Phil Saperstein’s and Sarah Murray’s recent article in the Journal of Field Archaeology is remarkably useful for anyone considering using photogrammetry or structure from motion techniques to document an archaeological site. The authors argue that for the efficiency and precision of photogrammetric techniques to make a significant impact on archaeological documentation practices, archaeologists need to demonstrated greater rigor and transparency in the implementation of these techniques in the field.
Their article outlines key considerations for developing more rigorous field procedures for using photogrammetric techniques. For example, the article advocated for the use of coded targets to improve the efficiency of modeling and the accuracy of the resulting images. The authors provide a useful primer on focal length, aperture setting, and camera equipment which is useful to anyone using photography to document buildings, objects, or spaces. Anyone thinking about using photogrammetry in the field should consult this article. I know that I would do things a bit differently had I read this prior to our field work this summer.
There are three interesting things, however, that this article does not really consider, and I think that these speak to certain tendencies in archaeological methodology and, perhaps, how the discipline “works” in the field at a procedural level.
First, it was curious that there was little discussion of actual software in the article. On the one hand, this is understandable. The requirements of a particular software package, of course, are subject to change, and it was probably worth downplaying specific software in the interest of keeping the article timely. At the same time, the authors do make clear that the software that makes photogrammetric images possible is complex and opaque. This article offers a primer on understanding how to make useful images in the field, but it does not extend to understanding how these images are processed. This division remains a key difference between traditional archaeological illustration practices which are relatively more transparent, and our new use of technology to document sites.
Second, the article focuses on field practices and does not extend to the publication and dissemination of the images produced through these techniques. Like the software used to analyze issues, there tends to be a discontinuity between image production, analysis, and publication in archaeology. With the increased use of digital tools in the field and the growing interest and reliance on processed and 3D images offers unique challenges to archaeological publications that continue to emphasize 2D media for technical and traditional reasons.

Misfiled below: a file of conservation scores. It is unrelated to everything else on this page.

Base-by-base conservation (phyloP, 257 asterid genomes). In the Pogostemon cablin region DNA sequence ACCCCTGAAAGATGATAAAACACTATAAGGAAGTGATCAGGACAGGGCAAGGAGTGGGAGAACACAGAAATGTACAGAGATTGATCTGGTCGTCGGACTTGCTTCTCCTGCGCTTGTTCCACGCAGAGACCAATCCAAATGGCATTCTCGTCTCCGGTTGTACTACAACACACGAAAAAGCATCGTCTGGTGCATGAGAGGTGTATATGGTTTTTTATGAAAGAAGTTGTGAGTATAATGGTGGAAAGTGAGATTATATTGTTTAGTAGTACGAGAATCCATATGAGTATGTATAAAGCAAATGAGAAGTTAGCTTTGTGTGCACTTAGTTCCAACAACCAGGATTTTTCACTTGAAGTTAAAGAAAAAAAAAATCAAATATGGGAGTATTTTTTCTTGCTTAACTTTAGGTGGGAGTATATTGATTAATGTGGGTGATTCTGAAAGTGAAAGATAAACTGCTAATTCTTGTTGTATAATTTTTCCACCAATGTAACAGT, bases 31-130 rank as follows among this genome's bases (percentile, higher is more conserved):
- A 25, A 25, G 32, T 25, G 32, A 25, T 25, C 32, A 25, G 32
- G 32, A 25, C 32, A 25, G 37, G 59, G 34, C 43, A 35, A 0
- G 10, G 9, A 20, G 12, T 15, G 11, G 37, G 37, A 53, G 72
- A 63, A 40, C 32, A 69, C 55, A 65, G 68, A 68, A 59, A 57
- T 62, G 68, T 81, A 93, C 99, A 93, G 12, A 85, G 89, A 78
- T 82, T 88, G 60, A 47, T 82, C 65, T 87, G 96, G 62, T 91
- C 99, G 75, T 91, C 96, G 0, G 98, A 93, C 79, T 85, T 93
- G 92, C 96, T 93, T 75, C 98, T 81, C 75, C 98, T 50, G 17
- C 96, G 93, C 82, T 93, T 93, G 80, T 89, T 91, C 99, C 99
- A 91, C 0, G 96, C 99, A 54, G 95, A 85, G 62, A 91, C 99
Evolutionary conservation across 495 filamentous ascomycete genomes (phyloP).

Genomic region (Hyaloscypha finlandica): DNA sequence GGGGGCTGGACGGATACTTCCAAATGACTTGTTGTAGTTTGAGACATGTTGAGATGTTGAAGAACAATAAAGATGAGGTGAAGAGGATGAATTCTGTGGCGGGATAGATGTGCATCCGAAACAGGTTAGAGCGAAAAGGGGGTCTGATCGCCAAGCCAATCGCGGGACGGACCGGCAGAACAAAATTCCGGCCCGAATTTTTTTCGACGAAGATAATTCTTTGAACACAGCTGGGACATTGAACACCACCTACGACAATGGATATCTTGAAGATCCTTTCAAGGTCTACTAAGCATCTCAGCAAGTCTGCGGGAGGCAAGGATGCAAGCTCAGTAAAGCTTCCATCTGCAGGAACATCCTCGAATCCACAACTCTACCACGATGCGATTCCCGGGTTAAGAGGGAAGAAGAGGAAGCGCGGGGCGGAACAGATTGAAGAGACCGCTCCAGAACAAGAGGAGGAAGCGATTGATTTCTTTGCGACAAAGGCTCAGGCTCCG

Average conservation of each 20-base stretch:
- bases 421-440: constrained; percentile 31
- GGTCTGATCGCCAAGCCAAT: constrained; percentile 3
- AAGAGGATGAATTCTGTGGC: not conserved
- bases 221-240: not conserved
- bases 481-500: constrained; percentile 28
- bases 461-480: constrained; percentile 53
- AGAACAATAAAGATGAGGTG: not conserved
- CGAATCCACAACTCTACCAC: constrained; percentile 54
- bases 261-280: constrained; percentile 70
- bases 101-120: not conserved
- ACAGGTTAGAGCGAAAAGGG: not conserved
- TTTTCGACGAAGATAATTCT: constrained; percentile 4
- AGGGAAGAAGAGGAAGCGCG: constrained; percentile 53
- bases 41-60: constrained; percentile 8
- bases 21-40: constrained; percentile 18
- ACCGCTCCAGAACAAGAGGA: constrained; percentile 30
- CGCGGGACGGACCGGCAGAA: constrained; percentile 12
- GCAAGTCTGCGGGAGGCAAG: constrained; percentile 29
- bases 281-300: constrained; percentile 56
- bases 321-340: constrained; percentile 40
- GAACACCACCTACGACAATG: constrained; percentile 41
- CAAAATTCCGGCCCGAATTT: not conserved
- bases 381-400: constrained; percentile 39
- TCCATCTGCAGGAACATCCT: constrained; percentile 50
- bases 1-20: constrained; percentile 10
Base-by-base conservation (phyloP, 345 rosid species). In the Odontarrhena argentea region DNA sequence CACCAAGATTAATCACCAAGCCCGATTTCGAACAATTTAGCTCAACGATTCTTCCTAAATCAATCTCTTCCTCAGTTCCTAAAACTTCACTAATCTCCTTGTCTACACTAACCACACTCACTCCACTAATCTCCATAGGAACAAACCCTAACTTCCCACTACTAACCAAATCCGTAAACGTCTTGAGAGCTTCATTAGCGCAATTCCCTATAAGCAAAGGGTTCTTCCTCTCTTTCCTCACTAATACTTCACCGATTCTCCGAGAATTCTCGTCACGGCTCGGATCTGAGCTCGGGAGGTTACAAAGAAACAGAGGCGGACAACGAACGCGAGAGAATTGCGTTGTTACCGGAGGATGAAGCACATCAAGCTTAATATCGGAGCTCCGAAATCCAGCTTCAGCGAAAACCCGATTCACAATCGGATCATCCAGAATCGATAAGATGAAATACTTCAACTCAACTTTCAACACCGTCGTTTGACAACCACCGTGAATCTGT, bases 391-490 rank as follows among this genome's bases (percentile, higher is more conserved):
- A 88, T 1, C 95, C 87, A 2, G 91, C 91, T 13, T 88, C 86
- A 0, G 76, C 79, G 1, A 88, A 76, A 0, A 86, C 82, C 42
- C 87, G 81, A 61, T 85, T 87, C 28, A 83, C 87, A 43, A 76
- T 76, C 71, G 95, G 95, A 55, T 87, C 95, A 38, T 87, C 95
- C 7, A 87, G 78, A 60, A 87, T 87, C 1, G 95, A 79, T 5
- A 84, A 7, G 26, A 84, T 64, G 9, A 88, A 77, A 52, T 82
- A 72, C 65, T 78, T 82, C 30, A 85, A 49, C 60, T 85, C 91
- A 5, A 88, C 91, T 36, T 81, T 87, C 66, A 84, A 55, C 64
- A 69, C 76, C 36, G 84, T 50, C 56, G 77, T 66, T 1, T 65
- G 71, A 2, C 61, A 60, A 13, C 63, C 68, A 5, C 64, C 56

Moreover, the producing photographs that are also data used in analysis has additional challenge of making sure that the data is available for independent confirmation of the analysis or future study using new and more advanced software. While archaeologists are never obligated to disseminate data publicly, a requirement does exist to archive properly both the photographs themselves as well as the results of photogrammetric analysis. Archiving digital photographs is relatively straightforward using existing standards and technologies; archiving photogrammetric or 3D models offers some new challenges. I’ve tended to see the needs to archive the results of photogrammetric analysis as something that extends directly from its use in the field and maintaining the continuity of metadata for each image is part of carefully executed field work.
Finally, (and readers of this blog know to expect this), I do wonder whether even a technical article like this could benefit from going beyond arguments for efficiency to include a stronger sense for the interpretative goals and potential for this kind of work. Accuracy and precision, for example, are always relative to the interpretive or analytical needs. Field efficiency is likewise dependent upon the desired interpretive outcome.
The authors do present a nice matrix for deciding whether photogrammetry is possible at a site, but this nevertheless depends on the kind of questions that archaeologists are asking. An article focusing on field practices cannot anticipate every possible interpretative outcome, but the authors have extensive experience with these kinds of technologies and could offer some substantive case studies.
In the end, these quibbles are mostly me saying that I’d prefer this article to be different rather than saying that the article isn’t good. It’s really good. Go read it.